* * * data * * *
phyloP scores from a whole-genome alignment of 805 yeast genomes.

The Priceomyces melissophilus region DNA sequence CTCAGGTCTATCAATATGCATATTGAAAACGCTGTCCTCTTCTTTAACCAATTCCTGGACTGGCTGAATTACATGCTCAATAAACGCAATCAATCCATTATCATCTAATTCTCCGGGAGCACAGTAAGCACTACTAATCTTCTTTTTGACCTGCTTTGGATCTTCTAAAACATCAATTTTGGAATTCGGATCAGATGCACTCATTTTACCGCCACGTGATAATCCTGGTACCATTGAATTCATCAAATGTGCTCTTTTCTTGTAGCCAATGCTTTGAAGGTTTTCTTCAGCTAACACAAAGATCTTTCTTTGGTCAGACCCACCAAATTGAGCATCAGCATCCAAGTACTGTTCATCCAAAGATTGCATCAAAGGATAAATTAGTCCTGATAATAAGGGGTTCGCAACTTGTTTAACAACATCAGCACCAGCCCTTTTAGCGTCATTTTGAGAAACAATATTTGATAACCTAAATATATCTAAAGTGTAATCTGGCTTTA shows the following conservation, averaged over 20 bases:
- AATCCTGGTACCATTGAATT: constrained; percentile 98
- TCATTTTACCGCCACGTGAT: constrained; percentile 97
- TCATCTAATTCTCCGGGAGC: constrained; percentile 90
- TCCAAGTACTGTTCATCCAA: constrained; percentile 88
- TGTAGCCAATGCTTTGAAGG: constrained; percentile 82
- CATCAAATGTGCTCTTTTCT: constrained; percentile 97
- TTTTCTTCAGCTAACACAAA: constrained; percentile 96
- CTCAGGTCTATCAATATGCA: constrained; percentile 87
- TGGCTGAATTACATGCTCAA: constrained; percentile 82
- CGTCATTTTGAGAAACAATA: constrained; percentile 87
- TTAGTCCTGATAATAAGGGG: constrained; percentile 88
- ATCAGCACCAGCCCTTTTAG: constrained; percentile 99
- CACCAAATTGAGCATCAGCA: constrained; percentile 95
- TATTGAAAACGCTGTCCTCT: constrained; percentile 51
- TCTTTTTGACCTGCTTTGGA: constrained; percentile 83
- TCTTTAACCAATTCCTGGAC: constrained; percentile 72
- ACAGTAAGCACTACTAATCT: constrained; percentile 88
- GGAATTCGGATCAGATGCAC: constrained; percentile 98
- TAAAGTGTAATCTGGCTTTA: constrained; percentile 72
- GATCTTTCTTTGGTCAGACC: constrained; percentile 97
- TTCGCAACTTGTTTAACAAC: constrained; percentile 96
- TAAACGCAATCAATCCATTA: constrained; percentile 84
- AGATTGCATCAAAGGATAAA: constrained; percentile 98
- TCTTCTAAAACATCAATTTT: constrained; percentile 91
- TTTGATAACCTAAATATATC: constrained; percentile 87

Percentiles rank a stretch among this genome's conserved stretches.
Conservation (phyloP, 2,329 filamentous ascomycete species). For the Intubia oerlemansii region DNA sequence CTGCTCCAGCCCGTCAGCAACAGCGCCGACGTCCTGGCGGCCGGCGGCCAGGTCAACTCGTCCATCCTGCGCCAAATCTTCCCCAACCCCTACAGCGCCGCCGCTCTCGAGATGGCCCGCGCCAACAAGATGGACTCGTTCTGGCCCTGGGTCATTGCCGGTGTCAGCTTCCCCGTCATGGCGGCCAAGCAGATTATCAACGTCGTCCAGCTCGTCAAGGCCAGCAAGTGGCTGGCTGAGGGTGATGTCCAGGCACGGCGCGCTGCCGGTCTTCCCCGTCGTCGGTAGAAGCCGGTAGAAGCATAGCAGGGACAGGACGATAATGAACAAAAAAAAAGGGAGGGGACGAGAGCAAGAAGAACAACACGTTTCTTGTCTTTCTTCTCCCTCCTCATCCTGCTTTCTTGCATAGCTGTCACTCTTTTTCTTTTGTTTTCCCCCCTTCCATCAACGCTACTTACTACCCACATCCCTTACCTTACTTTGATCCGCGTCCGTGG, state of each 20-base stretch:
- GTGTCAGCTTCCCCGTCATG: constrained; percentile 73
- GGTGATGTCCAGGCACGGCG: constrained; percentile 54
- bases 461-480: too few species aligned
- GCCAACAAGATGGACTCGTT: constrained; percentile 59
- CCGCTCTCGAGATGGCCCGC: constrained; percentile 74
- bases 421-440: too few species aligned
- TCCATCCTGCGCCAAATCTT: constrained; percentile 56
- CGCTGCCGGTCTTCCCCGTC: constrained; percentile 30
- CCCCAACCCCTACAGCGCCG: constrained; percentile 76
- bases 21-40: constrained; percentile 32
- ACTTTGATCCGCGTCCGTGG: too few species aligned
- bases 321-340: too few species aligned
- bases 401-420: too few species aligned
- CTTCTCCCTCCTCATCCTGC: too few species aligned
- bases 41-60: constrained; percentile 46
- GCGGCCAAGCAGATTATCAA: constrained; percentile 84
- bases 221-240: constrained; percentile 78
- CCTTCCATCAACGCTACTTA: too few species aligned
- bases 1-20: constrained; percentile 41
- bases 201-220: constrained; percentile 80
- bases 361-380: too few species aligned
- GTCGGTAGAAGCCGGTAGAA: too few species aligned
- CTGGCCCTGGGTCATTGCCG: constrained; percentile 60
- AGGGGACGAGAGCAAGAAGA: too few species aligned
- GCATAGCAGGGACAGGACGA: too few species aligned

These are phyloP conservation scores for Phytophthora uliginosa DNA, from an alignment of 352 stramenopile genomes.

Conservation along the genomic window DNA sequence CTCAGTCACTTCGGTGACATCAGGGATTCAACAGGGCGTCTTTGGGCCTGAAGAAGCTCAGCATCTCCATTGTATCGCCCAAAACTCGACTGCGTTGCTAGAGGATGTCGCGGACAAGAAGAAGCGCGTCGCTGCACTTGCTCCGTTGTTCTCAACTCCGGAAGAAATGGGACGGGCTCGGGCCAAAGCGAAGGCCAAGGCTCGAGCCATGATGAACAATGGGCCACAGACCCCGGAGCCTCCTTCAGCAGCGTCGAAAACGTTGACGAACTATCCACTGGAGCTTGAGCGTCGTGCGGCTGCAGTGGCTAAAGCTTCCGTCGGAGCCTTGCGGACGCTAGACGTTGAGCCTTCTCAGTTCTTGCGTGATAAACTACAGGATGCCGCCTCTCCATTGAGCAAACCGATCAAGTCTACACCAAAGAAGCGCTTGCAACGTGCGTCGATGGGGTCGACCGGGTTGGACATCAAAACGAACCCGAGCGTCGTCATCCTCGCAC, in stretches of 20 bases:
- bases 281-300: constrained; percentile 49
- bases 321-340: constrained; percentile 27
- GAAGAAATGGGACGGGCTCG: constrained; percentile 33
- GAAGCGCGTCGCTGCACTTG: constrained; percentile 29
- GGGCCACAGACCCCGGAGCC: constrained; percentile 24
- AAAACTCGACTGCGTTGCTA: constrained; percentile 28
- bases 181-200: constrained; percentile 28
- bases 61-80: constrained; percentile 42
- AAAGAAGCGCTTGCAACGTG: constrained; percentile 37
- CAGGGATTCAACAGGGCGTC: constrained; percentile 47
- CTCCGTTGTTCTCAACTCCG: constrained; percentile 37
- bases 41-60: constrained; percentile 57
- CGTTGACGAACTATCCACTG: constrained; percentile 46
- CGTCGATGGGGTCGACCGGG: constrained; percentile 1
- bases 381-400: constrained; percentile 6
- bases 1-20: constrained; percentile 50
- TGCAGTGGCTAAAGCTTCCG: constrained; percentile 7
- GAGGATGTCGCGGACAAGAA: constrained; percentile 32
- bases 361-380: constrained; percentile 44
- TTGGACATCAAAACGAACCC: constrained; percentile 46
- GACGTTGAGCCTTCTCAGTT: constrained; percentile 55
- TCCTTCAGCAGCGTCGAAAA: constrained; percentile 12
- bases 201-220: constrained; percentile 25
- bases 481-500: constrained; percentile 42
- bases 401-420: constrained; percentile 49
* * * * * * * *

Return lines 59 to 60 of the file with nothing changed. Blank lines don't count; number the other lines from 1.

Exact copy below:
- GAAGAAATGGGACGGGCTCG: constrained; percentile 33
- GAAGCGCGTCGCTGCACTTG: constrained; percentile 29